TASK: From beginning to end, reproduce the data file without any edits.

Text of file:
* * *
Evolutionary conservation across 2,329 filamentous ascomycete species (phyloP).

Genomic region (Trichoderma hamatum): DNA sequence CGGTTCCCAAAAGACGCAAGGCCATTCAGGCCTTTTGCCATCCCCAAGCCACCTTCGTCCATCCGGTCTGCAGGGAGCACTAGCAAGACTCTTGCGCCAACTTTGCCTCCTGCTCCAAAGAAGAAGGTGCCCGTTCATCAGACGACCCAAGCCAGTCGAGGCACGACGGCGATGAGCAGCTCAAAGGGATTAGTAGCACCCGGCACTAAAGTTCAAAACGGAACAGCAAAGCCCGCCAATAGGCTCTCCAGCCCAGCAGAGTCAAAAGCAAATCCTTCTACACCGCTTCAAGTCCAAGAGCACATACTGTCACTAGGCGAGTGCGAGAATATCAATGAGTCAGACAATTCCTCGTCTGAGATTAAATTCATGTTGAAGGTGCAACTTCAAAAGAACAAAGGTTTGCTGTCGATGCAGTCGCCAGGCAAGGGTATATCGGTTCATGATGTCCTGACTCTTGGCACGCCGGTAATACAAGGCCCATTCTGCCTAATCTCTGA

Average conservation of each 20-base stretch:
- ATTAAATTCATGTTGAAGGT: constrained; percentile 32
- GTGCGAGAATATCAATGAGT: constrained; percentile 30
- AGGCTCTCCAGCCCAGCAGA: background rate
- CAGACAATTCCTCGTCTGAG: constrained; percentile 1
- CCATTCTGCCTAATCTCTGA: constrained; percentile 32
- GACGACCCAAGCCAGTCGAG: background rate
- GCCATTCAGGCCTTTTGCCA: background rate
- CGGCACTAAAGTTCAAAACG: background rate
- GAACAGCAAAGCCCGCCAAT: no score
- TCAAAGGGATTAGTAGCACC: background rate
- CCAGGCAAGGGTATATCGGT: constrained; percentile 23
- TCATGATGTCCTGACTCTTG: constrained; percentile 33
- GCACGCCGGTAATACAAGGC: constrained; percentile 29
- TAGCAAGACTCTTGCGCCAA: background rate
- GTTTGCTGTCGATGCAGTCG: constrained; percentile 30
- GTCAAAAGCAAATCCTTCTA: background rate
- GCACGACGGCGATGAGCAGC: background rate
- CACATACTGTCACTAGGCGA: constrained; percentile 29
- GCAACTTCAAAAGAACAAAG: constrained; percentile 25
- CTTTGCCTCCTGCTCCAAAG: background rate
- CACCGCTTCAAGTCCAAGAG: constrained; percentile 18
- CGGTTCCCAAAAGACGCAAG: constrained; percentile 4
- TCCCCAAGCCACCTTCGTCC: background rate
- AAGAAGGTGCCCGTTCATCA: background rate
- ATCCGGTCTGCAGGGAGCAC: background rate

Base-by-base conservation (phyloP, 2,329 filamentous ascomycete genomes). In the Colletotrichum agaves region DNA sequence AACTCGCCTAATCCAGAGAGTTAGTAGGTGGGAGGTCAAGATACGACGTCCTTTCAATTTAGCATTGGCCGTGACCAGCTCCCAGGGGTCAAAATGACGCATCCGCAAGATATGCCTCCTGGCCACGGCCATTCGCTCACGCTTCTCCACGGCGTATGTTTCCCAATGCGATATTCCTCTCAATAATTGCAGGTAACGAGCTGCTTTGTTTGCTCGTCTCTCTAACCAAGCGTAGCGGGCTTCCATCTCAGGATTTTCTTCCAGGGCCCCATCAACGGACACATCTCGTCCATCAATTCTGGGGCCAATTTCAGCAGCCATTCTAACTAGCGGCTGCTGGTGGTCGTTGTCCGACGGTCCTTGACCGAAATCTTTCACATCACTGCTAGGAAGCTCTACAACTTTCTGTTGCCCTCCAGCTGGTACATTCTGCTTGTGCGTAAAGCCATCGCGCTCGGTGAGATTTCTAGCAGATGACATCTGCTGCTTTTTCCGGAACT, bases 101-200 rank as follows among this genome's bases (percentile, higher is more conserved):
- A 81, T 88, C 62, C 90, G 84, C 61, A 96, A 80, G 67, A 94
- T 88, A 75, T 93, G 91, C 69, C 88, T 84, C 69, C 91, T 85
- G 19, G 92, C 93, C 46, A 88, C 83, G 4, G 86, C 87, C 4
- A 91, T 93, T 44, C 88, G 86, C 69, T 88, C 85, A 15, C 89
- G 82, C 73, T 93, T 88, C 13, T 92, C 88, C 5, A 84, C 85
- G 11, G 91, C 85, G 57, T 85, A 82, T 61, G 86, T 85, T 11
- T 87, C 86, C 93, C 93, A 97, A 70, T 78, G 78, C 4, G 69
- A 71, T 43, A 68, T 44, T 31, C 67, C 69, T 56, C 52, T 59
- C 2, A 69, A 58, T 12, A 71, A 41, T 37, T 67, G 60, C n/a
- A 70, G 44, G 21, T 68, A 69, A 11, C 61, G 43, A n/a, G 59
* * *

Evolutionary conservation across 2,329 filamentous ascomycete species (phyloP).

Genomic region (Trichoderma hamatum): DNA sequence CGGTTCCCAAAAGACGCAAGGCCATTCAGGCCTTTTGCCATCCCCAAGCCACCTTCGTCCATCCGGTCTGCAGGGAGCACTAGCAAGACTCTTGCGCCAACTTTGCCTCCTGCTCCAAAGAAGAAGGTGCCCGTTCATCAGACGACCCAAGCCAGTCGAGGCACGACGGCGATGAGCAGCTCAAAGGGATTAGTAGCACCCGGCACTAAAGTTCAAAACGGAACAGCAAAGCCCGCCAATAGGCTCTCCAGCCCAGCAGAGTCAAAAGCAAATCCTTCTACACCGCTTCAAGTCCAAGAGCACATACTGTCACTAGGCGAGTGCGAGAATATCAATGAGTCAGACAATTCCTCGTCTGAGATTAAATTCATGTTGAAGGTGCAACTTCAAAAGAACAAAGGTTTGCTGTCGATGCAGTCGCCAGGCAAGGGTATATCGGTTCATGATGTCCTGACTCTTGGCACGCCGGTAATACAAGGCCCATTCTGCCTAATCTCTGA

Average conservation of each 20-base stretch:
- ATTAAATTCATGTTGAAGGT: constrained; percentile 32
- GTGCGAGAATATCAATGAGT: constrained; percentile 30
- AGGCTCTCCAGCCCAGCAGA: background rate
- CAGACAATTCCTCGTCTGAG: constrained; percentile 1
- CCATTCTGCCTAATCTCTGA: constrained; percentile 32
- GACGACCCAAGCCAGTCGAG: background rate
- GCCATTCAGGCCTTTTGCCA: background rate
- CGGCACTAAAGTTCAAAACG: background rate
- GAACAGCAAAGCCCGCCAAT: no score
- TCAAAGGGATTAGTAGCACC: background rate
- CCAGGCAAGGGTATATCGGT: constrained; percentile 23
- TCATGATGTCCTGACTCTTG: constrained; percentile 33
- GCACGCCGGTAATACAAGGC: constrained; percentile 29
- TAGCAAGACTCTTGCGCCAA: background rate
- GTTTGCTGTCGATGCAGTCG: constrained; percentile 30
- GTCAAAAGCAAATCCTTCTA: background rate
- GCACGACGGCGATGAGCAGC: background rate
- CACATACTGTCACTAGGCGA: constrained; percentile 29
- GCAACTTCAAAAGAACAAAG: constrained; percentile 25
- CTTTGCCTCCTGCTCCAAAG: background rate
- CACCGCTTCAAGTCCAAGAG: constrained; percentile 18
- CGGTTCCCAAAAGACGCAAG: constrained; percentile 4
- TCCCCAAGCCACCTTCGTCC: background rate
- AAGAAGGTGCCCGTTCATCA: background rate
- ATCCGGTCTGCAGGGAGCAC: background rate

Base-by-base conservation (phyloP, 2,329 filamentous ascomycete genomes). In the Colletotrichum agaves region DNA sequence AACTCGCCTAATCCAGAGAGTTAGTAGGTGGGAGGTCAAGATACGACGTCCTTTCAATTTAGCATTGGCCGTGACCAGCTCCCAGGGGTCAAAATGACGCATCCGCAAGATATGCCTCCTGGCCACGGCCATTCGCTCACGCTTCTCCACGGCGTATGTTTCCCAATGCGATATTCCTCTCAATAATTGCAGGTAACGAGCTGCTTTGTTTGCTCGTCTCTCTAACCAAGCGTAGCGGGCTTCCATCTCAGGATTTTCTTCCAGGGCCCCATCAACGGACACATCTCGTCCATCAATTCTGGGGCCAATTTCAGCAGCCATTCTAACTAGCGGCTGCTGGTGGTCGTTGTCCGACGGTCCTTGACCGAAATCTTTCACATCACTGCTAGGAAGCTCTACAACTTTCTGTTGCCCTCCAGCTGGTACATTCTGCTTGTGCGTAAAGCCATCGCGCTCGGTGAGATTTCTAGCAGATGACATCTGCTGCTTTTTCCGGAACT, bases 101-200 rank as follows among this genome's bases (percentile, higher is more conserved):
- A 81, T 88, C 62, C 90, G 84, C 61, A 96, A 80, G 67, A 94
- T 88, A 75, T 93, G 91, C 69, C 88, T 84, C 69, C 91, T 85
- G 19, G 92, C 93, C 46, A 88, C 83, G 4, G 86, C 87, C 4
- A 91, T 93, T 44, C 88, G 86, C 69, T 88, C 85, A 15, C 89
- G 82, C 73, T 93, T 88, C 13, T 92, C 88, C 5, A 84, C 85
- G 11, G 91, C 85, G 57, T 85, A 82, T 61, G 86, T 85, T 11
- T 87, C 86, C 93, C 93, A 97, A 70, T 78, G 78, C 4, G 69
- A 71, T 43, A 68, T 44, T 31, C 67, C 69, T 56, C 52, T 59
- C 2, A 69, A 58, T 12, A 71, A 41, T 37, T 67, G 60, C n/a
- A 70, G 44, G 21, T 68, A 69, A 11, C 61, G 43, A n/a, G 59